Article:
Owen Wilson is back, with brushes, as the longtime host of a beloved but fading Burlington, Vermont-based PBS instructional art show. Paint from IFC Films opens on 800+ screens.
Public television is always ripe for parody and happens to be a world Wilson knows. His father Robert Wilson helped launch, and ran, Dallas PBS station KERA. (He also introduced Monty Python’s Flying Circus to public television.)
Paint director Brit McAdams tells Deadline said that his own after-school TV ritual, General Hospital, would often segue into PBS host Bob Ross’ The Joy Of Painting. Ross is a loose inspiration for Wilson’s character, Carl Nargle, in the look at least, from permed hair, denim-on-denim wardrobe and dulcet tones that impressed McAdams and a global fan base. “I’d be like, ‘Who is this guy?’ And then he’d paint something brown that would turn into a branch, and then a tree, and then a forest, and a landscape. And you would go from a loud world to a quiet, intimate place,” the helmer said. Carl’s personal story, however, is his own. It was shaped, separately, by McAdams’ fascination with celebrities — some of whom he said he met working at VHI “when it was still a music channel” — whose sympathetic public personas belied their real-life behavior.
'How To Blow Up A Pipeline' Review: Lukas Gage Among Superb Ensemble In Nail-Biting Eco-Terrorist Thriller
Ross’ show ran from 1983 to 1994. He passed away from cancer the following year. A 2021 Netflix doc, Bob Ross: Happy Accidents, Betrayal & Greed, chronicled the artist’s rise and a battle over his business empire.
McAdams wrote the script in 2010. It made the Black List, a buzzy annual compendium of the most-liked un-produced Hollywood screenplays, was financed quickly and “then took a decade falling apart,” he said. As it re-emerged, Ross had coincidentally made a bit of a comeback with hipsters, from TikTok, to Halloween costumes. “Bob Ross was not part of the zeitgeist when I wrote it. I’d say to people, ‘Do you remember there was this guy named Bob Ross? It’s a little like him.’ And they’d be like, ‘Oh, yeah. I think?’”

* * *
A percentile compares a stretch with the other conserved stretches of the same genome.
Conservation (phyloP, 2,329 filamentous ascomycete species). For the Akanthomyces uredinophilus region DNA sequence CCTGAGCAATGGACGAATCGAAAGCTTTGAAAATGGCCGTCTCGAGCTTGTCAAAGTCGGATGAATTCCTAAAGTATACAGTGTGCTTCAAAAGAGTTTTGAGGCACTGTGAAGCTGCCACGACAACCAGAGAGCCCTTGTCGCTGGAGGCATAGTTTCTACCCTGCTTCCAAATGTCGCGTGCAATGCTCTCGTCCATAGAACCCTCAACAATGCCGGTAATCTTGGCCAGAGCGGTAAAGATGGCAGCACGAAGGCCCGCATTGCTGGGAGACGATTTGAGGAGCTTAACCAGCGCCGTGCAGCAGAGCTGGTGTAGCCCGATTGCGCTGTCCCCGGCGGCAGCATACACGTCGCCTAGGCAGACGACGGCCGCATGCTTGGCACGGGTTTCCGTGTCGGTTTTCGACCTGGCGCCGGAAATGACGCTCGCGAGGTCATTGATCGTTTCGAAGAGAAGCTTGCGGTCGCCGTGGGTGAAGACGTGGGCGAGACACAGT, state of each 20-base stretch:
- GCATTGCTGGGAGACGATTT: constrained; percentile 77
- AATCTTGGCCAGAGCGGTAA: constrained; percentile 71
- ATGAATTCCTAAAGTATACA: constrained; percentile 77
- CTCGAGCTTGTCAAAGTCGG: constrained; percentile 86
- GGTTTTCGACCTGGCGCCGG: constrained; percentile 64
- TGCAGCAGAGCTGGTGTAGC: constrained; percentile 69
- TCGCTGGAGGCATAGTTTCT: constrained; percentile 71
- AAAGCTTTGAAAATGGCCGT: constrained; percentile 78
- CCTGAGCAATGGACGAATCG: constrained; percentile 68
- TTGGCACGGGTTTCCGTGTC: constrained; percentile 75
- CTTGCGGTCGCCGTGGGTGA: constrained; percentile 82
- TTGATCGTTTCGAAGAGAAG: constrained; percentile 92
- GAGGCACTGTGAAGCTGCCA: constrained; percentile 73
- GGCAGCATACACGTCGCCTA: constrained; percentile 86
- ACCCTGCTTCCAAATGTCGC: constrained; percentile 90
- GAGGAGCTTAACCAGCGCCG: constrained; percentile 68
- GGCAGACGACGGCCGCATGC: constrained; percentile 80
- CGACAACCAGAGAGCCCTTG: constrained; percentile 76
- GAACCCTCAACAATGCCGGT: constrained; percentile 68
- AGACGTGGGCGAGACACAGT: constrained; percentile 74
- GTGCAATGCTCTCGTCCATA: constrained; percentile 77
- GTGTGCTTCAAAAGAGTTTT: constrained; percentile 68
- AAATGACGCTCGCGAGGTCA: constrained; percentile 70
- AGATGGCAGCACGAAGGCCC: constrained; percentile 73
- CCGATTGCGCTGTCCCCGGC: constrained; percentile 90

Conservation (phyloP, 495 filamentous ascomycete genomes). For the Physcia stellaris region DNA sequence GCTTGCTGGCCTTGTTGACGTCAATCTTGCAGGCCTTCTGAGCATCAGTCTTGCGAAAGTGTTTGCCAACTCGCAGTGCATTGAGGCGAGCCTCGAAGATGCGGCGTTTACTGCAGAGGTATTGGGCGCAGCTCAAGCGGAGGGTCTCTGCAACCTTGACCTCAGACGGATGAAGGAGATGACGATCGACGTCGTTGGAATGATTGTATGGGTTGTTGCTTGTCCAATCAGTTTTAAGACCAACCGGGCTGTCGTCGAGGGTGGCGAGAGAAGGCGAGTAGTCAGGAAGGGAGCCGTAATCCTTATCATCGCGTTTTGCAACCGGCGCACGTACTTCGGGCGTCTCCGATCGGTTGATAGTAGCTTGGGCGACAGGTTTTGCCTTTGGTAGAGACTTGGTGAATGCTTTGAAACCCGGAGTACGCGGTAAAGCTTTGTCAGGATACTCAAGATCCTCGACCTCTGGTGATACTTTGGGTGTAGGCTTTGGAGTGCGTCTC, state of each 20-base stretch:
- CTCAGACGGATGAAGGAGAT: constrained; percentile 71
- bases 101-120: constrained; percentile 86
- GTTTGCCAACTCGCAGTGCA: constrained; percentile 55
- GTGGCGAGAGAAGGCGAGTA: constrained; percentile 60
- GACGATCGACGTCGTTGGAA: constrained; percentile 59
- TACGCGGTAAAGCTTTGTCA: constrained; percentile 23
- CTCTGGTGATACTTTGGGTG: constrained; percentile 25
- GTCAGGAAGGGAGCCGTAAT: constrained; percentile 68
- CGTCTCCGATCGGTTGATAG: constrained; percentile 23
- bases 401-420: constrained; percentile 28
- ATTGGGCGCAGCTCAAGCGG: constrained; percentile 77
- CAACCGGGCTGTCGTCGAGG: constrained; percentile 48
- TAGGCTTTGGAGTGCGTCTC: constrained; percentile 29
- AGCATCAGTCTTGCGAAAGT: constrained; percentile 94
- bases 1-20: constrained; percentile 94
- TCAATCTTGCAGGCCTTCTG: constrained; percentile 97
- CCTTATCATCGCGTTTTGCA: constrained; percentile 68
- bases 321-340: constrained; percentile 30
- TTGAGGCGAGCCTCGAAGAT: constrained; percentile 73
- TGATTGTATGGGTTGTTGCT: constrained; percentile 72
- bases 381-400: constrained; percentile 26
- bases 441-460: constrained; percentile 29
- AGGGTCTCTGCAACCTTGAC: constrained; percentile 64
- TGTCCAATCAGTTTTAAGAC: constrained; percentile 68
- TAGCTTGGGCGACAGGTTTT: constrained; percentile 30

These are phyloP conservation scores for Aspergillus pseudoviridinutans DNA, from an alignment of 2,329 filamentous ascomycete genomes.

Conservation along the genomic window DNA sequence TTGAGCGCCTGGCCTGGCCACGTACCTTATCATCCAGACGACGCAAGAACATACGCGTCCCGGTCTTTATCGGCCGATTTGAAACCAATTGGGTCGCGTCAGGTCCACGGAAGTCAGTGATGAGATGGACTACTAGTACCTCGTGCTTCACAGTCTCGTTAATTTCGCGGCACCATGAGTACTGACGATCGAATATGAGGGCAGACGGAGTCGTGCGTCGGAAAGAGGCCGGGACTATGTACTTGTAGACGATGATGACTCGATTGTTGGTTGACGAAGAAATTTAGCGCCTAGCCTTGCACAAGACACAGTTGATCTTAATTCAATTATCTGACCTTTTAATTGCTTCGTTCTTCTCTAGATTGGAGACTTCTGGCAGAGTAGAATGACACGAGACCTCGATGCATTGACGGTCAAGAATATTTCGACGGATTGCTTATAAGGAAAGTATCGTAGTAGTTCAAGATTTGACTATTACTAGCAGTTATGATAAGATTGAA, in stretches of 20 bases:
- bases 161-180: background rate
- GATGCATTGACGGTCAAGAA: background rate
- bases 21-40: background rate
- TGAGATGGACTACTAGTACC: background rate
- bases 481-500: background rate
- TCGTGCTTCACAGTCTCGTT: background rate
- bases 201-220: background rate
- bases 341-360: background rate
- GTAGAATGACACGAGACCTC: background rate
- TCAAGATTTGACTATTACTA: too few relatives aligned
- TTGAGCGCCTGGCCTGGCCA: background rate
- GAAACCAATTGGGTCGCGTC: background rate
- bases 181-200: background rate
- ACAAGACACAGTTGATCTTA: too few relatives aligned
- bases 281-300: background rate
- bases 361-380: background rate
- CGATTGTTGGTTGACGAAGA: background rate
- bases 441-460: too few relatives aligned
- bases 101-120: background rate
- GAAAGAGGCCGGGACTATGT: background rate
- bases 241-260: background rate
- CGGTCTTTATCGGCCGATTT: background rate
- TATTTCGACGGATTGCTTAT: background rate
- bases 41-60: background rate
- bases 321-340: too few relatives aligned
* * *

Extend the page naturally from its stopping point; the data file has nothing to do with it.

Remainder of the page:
Also starring Michaela Watkins, Ciara Renée, Stephen Root, Wendi McLendon-Covey, Lucy Freyer, Lusia Strus and Michael Pemberton. Deadline review here.
Other notable openings, and there are a handful this week: Neon presents thriller How To Blow Up A Pipeline, the TIFF-premiering eco-terrorism drama by Daniel Goldhaber, on 12 screens. Based on Andreas Malm’s controversial nonfiction book/manifesto How to Blow Up a Pipeline: Learning to Fight in a World on Fire, which sparked public debate around environmental activism. It follows a crew of young activists from very different backgrounds on a daring mission of sabotage. The film written by Goldhaber, Ariela Barer (who stars and is also a producer) and Jordan Sjol.
Also starring Kristine Froseth and Forrest Goodluck (both executive producers), Lukas Gage, Sasha Lane, Jayme Lawson, Marcus Scribner and Jake Weary. It’s the debut for emerging female cinematographer Tehillah de Castro.
The filmmakers researched and wrote the script in six months after reading the book, then packaged, cast and financed it in another few. They worked with experts and engineers to build and then blow up the pipeline in the film. Neon acquired the film in a competitive situation after its world premiere as part of TIFF’s 2022 Platform category. See Deadline review.
Oscilloscope Laboratories opens Saim Sadiq’s Joyland, winner of Un Certain Regard Grand Jury Prize at Cannes, Best International Film at the Independent Spirit Awards, and Pakistan’s Oscar-shortlisted selection for International Feature. In New York at Film Forum this weekend, expanding to LA’s Landmark Nuart April 21 and nationwide the following week.
A gentle and timid Haider (Ali Junejo), who lives with his wife Mumtaz (Rasti Farooq) and extended family in Lahore, Pakistan, lands a job at a Bollywood-style burlesque after a long spell of unemployment. He tells his family he’s a theater manager but is actually a backup dancer, an unusual position that brings him out of his shell and shakes up the traditional dynamics of his household. Deadline review here.
A24 opens Kelly Reichardt’s latest Showing Up in NYC (Angelika and Lincoln Square) and LA (The Grove and Century City), expanding nationally in coming weeks. Premiered at Cannes. The comedy-drama Stars Michelle Williams as a sculptor preparing to open a new show and balancing her creative life with the daily dramas of family and friends including her father, a potter, mother, who manages the office where she works, and her conspiracy theorist brother. Deadline review here.
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